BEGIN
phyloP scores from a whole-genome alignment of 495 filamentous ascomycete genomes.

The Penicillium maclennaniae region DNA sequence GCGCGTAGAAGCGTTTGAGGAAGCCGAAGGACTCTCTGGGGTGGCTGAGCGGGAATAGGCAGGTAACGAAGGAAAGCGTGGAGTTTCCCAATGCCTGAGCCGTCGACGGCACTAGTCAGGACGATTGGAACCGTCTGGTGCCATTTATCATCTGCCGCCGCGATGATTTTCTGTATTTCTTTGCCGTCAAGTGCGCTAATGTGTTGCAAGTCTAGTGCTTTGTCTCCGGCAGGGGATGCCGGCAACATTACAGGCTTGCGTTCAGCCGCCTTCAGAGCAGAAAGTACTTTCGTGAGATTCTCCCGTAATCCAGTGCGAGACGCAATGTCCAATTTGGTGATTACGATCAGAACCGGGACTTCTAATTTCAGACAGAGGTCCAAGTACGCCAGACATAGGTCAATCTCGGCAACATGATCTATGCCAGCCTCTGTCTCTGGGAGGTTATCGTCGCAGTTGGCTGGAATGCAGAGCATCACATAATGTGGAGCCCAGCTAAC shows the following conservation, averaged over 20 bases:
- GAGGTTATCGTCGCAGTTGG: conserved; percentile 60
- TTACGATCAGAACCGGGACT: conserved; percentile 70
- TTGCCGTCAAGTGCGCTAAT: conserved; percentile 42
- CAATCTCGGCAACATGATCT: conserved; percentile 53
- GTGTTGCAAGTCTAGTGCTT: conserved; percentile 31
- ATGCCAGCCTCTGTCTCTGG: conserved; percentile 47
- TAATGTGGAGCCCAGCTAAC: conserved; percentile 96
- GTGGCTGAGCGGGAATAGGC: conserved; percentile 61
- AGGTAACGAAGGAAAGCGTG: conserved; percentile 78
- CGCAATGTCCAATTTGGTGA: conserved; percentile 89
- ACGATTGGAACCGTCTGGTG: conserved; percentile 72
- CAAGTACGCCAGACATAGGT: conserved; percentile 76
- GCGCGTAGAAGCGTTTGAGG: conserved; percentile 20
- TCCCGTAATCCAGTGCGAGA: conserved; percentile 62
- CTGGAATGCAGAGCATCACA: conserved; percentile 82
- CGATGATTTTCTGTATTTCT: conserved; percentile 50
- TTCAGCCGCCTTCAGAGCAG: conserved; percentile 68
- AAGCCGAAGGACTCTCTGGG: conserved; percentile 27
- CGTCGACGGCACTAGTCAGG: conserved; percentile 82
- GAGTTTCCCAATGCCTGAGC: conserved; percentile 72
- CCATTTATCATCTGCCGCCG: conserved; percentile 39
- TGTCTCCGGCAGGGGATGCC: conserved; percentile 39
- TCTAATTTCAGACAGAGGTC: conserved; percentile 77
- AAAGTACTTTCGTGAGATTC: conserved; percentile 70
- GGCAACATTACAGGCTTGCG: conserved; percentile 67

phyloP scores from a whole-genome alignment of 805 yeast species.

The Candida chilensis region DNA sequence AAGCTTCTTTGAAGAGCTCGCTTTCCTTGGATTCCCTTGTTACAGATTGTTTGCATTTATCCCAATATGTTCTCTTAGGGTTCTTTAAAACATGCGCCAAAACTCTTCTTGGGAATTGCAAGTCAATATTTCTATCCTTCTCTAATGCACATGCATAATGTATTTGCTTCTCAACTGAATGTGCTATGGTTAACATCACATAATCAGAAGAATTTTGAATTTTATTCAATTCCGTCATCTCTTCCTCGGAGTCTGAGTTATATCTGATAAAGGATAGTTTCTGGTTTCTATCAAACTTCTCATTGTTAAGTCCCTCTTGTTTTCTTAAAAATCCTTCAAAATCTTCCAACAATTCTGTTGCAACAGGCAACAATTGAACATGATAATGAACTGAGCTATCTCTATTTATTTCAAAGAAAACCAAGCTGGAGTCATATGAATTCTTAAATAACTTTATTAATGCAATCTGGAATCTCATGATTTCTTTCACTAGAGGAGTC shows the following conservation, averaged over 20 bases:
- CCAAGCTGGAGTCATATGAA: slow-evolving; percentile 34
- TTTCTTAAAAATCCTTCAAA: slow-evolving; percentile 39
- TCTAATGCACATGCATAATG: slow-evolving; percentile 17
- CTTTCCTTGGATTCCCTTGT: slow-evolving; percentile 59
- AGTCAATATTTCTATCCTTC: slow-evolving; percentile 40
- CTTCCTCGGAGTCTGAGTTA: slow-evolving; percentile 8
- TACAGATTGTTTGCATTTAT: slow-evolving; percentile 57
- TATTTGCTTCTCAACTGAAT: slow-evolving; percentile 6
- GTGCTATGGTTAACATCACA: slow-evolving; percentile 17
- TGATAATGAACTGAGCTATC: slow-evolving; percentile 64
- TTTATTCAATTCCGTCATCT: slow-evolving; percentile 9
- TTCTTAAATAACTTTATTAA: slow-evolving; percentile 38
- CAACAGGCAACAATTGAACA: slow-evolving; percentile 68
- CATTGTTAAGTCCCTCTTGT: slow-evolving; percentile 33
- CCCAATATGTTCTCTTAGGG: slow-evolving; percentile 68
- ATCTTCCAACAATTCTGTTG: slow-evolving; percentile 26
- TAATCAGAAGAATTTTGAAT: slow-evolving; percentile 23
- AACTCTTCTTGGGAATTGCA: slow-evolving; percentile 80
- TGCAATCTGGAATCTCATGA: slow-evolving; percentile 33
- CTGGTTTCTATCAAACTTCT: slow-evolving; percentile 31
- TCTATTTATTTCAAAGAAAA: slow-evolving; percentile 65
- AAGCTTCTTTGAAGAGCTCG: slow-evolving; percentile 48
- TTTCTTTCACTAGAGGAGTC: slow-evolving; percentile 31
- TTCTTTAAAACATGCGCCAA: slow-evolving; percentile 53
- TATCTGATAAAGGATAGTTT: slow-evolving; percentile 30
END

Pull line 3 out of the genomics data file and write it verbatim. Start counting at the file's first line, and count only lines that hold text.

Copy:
- GAGGTTATCGTCGCAGTTGG: conserved; percentile 60